But at AWP in 2006 my mind was blown by all the amazing things poets my age were doing. They were just writing, embracing the scene for what it was. Making the scene what it was. That's when idealized that to have any chance at being a real artist you had to risk losing your soul in the current trends. You had to risk selling out and being irrelevant. You had to finally say fuck it and do what you were going to do, be who you were going to be.

And fame, well, I was beginning to see that fame was dying. No one was famous any more, not even musicians. Or if they were they were totally irrelevant. The best artists seemed to be regular, approachable people quietly pursuing their lives and art. The stakes were suddenly so low and exciting. It felt like freedom. That's when poetry became for me less a goal to pursue for gain (I still had naive notions that a book or two would equal a tenure-track job somewhere). That was when poetry became a way of living and thinking and experiencing the world. And still is, despite the comparatively limited amounts of energy I now have to put toward writing and reading it.

I'm in my mid thirties. I have two children. I own a home and a minivan. I'm woefully out of touch with most of what's going in music, poetry and art in general. I read more magazines or books about political campaigns or the financial crisis than I do collections of poetry or critical theory. I used to think I would always be a poet, but I don't know any more. So many things I used to think are no longer true. I can't imagine much beyond today. I have to accept that there may come a point (besides mental incapacitation or death) where I simply stop.

Friday, July 2, 2010

Be Awesome and Do Dope Shit

In the interview I'm constantly having with myself in my head, one question I often ask is: What's my aesthetic? What the hell is it that my poetry does, that I try to do with it, that makes it interesting, different; or is it just the same-old-same-old?

The conclusion I've come to lately is that my aesthetic is: Be awesome and do dope shit. Arrogant? Yes. Pretentious? Maybe. Retarded? Definitely.

Some thoughts: Be awesome and do dope shit (BAADDS) is perhaps most closely related to the anit-lyric tradition of Spicer and co. By which I mean I am not interested in the mainstream lyric (though I do consider myself a lyric poet, or, short of that, am lyrical/draw on the lyric tradition).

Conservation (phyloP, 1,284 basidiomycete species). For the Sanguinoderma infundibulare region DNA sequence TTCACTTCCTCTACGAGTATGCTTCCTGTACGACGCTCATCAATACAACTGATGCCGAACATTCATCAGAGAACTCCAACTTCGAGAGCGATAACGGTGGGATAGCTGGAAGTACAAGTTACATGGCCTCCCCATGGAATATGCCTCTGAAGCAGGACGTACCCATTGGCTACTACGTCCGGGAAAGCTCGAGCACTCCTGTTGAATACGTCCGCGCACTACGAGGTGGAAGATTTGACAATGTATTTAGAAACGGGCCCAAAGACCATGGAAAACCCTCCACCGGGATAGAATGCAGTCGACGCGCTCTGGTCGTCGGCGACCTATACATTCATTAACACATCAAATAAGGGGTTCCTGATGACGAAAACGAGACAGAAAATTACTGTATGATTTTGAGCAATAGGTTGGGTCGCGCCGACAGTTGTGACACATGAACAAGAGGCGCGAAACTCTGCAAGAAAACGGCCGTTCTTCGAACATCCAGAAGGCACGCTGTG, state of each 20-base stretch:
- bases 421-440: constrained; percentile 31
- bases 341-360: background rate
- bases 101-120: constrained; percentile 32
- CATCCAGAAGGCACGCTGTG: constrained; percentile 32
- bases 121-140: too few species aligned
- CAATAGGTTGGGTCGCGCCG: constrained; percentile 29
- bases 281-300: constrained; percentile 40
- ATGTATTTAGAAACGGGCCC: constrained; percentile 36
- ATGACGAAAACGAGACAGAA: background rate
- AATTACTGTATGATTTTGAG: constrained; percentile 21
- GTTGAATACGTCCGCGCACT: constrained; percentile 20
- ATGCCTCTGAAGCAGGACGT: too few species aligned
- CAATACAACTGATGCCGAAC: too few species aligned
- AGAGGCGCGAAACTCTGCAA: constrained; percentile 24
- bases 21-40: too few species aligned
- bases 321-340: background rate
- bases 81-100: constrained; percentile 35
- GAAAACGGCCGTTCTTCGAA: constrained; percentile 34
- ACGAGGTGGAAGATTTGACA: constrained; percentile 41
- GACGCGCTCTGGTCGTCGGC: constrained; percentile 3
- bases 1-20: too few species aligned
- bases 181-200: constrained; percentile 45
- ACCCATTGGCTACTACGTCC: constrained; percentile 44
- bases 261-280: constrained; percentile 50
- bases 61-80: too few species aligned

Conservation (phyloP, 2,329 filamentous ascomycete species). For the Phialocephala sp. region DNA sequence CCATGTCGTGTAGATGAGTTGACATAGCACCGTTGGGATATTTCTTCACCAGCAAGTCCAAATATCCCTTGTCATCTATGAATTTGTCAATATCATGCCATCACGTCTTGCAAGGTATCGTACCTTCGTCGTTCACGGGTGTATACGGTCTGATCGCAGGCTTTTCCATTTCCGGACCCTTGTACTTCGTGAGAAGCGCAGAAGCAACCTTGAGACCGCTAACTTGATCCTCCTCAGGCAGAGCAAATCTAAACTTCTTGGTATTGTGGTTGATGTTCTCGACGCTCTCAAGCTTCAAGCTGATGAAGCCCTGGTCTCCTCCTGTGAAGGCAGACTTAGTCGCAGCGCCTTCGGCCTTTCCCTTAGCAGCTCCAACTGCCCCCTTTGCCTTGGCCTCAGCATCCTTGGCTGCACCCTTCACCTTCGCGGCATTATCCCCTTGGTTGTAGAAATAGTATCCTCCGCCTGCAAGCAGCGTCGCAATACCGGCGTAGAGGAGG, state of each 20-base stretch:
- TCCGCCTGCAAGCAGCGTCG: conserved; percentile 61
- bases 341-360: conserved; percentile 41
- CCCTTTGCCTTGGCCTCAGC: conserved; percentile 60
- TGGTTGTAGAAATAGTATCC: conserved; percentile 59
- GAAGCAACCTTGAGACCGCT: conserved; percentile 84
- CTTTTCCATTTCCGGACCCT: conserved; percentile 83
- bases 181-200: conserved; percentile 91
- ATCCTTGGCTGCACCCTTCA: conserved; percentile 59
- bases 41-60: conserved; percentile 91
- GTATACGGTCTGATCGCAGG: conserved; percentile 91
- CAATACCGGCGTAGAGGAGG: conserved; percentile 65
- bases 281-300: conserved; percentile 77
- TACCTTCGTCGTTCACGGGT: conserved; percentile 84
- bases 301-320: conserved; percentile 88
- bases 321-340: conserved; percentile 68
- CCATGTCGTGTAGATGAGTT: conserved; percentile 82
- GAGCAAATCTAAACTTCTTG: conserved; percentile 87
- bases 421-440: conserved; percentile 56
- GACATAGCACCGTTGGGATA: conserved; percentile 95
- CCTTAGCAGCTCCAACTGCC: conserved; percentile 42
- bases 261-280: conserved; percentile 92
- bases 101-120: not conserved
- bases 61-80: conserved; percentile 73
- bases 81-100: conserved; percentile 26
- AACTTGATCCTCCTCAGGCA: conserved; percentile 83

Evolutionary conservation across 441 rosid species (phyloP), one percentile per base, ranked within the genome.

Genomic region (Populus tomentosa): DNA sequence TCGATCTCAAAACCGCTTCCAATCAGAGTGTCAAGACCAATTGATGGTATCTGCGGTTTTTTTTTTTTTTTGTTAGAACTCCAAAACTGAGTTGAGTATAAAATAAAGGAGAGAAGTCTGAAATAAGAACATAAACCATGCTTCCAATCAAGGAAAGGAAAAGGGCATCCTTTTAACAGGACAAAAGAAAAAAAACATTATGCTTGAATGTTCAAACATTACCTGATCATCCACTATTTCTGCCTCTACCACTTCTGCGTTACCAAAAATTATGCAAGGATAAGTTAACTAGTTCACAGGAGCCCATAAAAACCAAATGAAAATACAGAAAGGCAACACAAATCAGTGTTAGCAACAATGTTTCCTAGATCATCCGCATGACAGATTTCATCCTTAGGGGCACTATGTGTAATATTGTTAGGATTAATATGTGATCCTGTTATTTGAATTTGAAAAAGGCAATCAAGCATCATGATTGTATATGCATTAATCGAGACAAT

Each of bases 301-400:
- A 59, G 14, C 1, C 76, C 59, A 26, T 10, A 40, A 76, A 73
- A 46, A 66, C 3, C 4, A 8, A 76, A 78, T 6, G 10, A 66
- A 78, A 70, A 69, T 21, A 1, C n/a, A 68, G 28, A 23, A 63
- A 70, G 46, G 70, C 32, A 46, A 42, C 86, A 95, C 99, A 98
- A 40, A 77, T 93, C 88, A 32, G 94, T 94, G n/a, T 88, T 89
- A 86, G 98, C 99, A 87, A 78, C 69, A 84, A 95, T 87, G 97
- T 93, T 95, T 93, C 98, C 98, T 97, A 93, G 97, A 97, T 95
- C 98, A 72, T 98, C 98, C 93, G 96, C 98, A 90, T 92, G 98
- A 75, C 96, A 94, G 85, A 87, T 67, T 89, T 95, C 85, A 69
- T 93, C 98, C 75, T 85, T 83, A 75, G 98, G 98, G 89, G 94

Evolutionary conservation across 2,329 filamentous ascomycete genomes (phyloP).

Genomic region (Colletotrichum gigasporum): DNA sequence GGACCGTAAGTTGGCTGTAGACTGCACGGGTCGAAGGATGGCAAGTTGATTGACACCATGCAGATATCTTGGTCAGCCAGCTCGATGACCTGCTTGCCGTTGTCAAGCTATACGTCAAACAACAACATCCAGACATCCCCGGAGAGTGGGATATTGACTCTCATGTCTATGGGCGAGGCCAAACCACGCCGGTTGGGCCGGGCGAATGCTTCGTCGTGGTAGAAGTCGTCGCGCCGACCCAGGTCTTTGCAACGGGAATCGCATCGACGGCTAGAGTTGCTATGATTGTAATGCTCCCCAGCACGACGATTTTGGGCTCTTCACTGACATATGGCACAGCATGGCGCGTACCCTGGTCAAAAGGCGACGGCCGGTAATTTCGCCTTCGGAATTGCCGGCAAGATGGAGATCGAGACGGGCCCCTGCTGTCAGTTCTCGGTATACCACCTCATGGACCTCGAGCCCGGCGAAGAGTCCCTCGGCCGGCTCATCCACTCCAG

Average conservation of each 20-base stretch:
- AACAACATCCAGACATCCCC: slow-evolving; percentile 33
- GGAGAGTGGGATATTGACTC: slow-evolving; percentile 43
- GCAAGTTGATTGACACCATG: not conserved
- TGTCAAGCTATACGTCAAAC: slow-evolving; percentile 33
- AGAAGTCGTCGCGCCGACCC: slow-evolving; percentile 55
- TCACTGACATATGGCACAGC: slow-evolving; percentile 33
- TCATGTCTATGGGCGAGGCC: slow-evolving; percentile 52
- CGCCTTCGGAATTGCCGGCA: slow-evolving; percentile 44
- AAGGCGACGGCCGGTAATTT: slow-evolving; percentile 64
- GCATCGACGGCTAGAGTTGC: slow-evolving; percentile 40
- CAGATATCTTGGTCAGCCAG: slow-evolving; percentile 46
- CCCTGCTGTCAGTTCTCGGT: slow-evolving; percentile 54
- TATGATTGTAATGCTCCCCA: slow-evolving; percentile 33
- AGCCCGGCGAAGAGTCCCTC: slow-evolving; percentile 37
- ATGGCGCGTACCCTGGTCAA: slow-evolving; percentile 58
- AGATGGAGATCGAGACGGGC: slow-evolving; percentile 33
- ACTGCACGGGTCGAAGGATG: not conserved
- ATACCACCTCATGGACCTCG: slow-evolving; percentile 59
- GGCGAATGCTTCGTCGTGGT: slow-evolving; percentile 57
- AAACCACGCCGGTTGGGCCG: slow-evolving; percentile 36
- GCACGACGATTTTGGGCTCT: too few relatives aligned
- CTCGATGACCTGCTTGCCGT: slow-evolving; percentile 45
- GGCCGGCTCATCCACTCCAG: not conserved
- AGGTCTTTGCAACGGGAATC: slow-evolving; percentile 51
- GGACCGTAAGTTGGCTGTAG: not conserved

I draw on the ridiculous but awesome shit me and my friends say to each other in person, email, over the phone, text, Facebook, Twitter, etc; conversations and emails from the office. To this end my poems can feel elliptical or associative. I want to surprise, but at the same time not necessarily be nonsensical. I want to make a different kind of sense. I want to entertain, be clever, imbue my work with novelty, but at the same time make something beautiful and that (hopefully) lasts. A kind of reverse idiocy (like Iggy Pop maybe).

(That last point is difficult because I have no control over that, so it may ultimately be just wishful thinking on my part. I touched on this, kind of, in an artist's statement I wrote for some poems I had in the Tusculum Review)

(I'm tempted to say that I want my poetry to sound cool, though that often invokes jazz and the beats, and that's not what I want).

In many respects, BAADDS is influenced as much, if not more, by pop music--specifically "indie" and "alternative" rock (god I love scare quotes)--and culture than it is by western literature. (THE BAADDS might make a cool name for a band.) The lyrics of Modest Mouse, The Pixies, Wolf Parade and many others have had enormous influence on me. Then of course there is the internet and social media, but really, who isn't influenced by that these days?

Others, off the top of my head, who might unwittingly be joining me in the BAADDS aesthetic: Sampson Starkweather, Paige Taggart, Dan Hoy.

Some of BAADDS' cousins might be: Elisa Gabbert, Chris Tonelli, Dan Boehl, Dan Magers

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Long Time...

It's been a long time since I blogged. There are multiple reasons for that, but none that would be interesting enough to go into here, though I feel as I write that sentence that I will indeed go into some of those reasons.

Here we go: For one, I've never been that good at blogging, in my opinion. I always used my blog to promote my book and writing in general. I never felt like I had much "to say," or more accurately I felt that I had to be "clever" or have some rigorous argument to work out. But in the end, it was all fear of sounding like a schmuck.

What I realize now is that I just want to communicate, even with only myself, to journal really (regardless of my inevitable schmuckery).

A lot of things have been building to inspire me to give blogging a real shot. Elisa Gabbert's blog, The French Exit, for one, but also the work she does on the Wordstream blog; and just this morning this handsome piece by Dan Boehl.

Also, the realization that I simply don't write enough.

In recent months, though, I've had to do some "professional" blogging at work, which has been fun, but what's more I got a much better sense of "how" to write a blog.

I'm rambling. The point, I'm back (as if anyone noticed I was gone), and am going to try to post much more, because having a job and two 1 year old kids leaves me no time to be involved in the poetry world, and I miss that very much. I need some sort of contact, people.

Friday, November 20, 2009

I Have No Aesthetic

My aesthetic is fun. I like saying things, though I often have nothing to say. No words.

I like Capitalism, the language of marketing. A friend the other day over some really great bibimbap bulgogi in Little Korea (or is it Korea Town?) told me that if I'm reclaiming the language of marketing and capitalism my work may be political.

Last night my 10 month old daughter told me "no" for the first time. I asked her to give me some of her Puffs. She shook her head "no" and ate the Puff I had asked for. My daughter is a genius.